Effective Lens Aperture and Bellows Extension
The f-numbers marked on a lens are only truly accurate when the lens is focused at infinity. As the lens is focused on objects closer than infinity, it is extended further from the film plane and the effective aperture is reduced so that there is less light reaching the film and exposure must be increased to compensate. The inverse-square law states that light falls off in proportion to the square of the distance. So if the lens to film distance is doubled the amount of light reaching the film is reduced four times--effectively, the light is spread out over four times the area and is consequently 1/4 as bright.
Corrected f-stop values can be calculated by multiplying the stop marked on the lens by the actual lens-to-film distance and dividing the result by the focal length of the lens:
indicated f-stop X actual lens-to-film distance
so if the indicated f-stop is f/4, the actual lens-to-film distance is 100mm, and the focal length of the lens is 50mm, then the actual f-stop is 4 X 100 divided by 50 = f/8. The focal length has doubled, but the exposure increase is two stops, or 4X basic exposure.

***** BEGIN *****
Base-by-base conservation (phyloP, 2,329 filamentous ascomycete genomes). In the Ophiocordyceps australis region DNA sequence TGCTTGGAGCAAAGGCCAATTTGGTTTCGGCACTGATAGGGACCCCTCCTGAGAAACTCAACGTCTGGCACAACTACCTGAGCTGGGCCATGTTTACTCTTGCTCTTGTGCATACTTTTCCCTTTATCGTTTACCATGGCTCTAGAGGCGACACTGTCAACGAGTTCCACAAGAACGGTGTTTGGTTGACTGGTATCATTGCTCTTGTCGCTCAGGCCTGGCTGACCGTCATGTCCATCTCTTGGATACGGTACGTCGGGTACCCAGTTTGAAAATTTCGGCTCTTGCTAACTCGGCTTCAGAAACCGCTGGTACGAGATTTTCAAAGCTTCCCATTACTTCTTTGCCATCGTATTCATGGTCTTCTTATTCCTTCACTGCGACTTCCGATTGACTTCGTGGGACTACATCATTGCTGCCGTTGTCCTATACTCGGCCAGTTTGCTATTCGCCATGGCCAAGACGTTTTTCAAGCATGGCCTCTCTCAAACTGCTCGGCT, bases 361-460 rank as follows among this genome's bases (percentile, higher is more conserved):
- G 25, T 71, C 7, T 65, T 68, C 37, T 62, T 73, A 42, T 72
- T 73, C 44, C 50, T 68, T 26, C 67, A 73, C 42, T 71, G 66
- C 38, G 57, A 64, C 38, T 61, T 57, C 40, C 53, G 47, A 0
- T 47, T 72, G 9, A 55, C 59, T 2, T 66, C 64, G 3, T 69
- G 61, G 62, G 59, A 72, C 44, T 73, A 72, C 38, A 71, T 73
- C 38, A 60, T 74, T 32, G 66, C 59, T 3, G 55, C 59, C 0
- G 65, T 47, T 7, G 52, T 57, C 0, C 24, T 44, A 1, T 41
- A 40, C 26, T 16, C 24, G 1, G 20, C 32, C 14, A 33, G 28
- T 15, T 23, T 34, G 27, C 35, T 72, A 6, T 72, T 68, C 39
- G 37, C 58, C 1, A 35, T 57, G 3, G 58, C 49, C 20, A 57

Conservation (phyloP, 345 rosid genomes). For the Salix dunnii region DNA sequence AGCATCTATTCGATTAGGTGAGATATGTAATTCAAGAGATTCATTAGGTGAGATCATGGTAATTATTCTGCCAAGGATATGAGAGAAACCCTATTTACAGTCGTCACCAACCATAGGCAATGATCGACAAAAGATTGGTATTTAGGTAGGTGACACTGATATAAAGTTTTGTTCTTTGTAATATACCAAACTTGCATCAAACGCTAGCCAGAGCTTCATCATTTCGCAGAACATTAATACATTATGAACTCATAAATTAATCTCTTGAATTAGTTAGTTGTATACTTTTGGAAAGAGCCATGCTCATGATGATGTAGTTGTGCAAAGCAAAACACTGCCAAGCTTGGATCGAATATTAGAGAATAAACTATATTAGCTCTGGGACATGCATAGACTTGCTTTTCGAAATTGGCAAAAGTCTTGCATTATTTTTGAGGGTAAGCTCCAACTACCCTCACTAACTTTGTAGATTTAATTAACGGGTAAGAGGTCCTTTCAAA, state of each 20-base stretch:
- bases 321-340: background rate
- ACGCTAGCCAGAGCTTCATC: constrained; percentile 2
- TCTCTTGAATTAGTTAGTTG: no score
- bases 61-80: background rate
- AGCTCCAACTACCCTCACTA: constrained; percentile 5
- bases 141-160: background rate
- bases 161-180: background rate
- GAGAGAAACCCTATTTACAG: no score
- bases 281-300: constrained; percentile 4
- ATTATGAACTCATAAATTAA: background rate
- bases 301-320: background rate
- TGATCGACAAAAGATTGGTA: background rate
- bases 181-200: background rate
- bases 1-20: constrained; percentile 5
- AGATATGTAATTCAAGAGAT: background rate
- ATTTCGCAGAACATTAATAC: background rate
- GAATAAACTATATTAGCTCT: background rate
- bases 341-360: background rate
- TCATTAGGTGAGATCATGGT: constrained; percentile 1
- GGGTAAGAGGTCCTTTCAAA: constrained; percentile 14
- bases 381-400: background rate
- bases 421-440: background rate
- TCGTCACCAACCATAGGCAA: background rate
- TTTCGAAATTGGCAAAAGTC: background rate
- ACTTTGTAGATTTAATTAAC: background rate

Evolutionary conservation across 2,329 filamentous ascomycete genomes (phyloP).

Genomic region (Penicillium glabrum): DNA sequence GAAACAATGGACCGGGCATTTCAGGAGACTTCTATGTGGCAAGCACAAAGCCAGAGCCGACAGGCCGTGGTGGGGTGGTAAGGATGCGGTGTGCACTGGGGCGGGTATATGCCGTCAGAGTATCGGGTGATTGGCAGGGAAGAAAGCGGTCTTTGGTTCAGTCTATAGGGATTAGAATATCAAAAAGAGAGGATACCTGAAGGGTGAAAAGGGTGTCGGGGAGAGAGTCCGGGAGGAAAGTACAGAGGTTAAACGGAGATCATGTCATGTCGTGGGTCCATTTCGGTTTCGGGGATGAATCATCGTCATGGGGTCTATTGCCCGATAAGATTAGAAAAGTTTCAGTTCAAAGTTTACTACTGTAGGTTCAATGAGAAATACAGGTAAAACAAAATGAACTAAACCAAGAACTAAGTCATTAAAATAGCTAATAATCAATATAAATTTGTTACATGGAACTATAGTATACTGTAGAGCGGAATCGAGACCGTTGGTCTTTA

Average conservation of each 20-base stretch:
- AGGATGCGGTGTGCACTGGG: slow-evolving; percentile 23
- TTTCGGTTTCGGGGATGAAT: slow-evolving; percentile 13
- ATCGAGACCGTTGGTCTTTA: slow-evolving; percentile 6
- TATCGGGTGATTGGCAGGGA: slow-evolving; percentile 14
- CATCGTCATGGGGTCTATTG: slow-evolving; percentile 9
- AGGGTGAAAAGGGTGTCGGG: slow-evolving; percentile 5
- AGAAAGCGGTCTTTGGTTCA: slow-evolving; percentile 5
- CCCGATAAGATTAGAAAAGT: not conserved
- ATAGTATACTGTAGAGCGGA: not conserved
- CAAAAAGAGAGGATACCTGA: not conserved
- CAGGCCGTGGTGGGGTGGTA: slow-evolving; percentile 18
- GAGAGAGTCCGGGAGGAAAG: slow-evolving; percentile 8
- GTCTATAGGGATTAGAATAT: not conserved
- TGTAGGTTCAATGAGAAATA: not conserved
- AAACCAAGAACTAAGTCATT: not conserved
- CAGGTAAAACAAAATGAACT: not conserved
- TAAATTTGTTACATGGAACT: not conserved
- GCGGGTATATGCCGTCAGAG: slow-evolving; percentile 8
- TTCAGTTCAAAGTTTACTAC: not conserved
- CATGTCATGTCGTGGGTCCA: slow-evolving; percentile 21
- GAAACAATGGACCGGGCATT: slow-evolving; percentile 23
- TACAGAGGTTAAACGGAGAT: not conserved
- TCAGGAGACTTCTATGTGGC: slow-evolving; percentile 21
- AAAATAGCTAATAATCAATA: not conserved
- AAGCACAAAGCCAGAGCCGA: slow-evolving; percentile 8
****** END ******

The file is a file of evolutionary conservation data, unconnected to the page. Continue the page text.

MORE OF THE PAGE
Or, to calculate a bellows extension factor you divide the square of the bellows extension by the square of the focal length:
You multiply your normal exposure for infinity focus by the bellows extension factor to obtain the correct exposure. For instance, if you have a 100 mm lens extended to 200 mm, the bellows extension factor is calculated as follows:
2002 = 40000
so the bellows extension factor equals 4. If your normal exposure were 1 second, you would multiply by 4 to obtain 4 seconds. If your normal exposure were 1/250 second, you would multiply by four to obtain 1/60 second. Again, the focal length doubled and the basic exposure was multiplied by 4. Such calculations work out very neatly if you always double your focal length, but get a bit more complicated for odd bellows or lens extensions. For precison in the field, the photographer may find it useful to carry a portable calculator.
Let us examine a particular case. I have several old Pentax screw mount cameras that either do not have meters, or the meters don’t work. I also have a 50mm f/1.8 Pentacon lens, originally made for a Practica screw mount camera, that fits them. I like this Pentacon lens because it will focus as close as 12 inches. At its greatest extension, it has a lens-to-film distance of 62mm. So if I want to calculate the lens extention factor for this lens I will divide 62 squared (3844) by 50 squared (2500) to obtain a factor of 1.52, equivalent to 2/3 stop.
Using the other method to calculate an f-stop value, let’s say my lens is set on f/8. I multiply 62 X 8 (=496) and divide by 50, to obtain a stop value of f/9.92, essentially about f/10. The results are the same.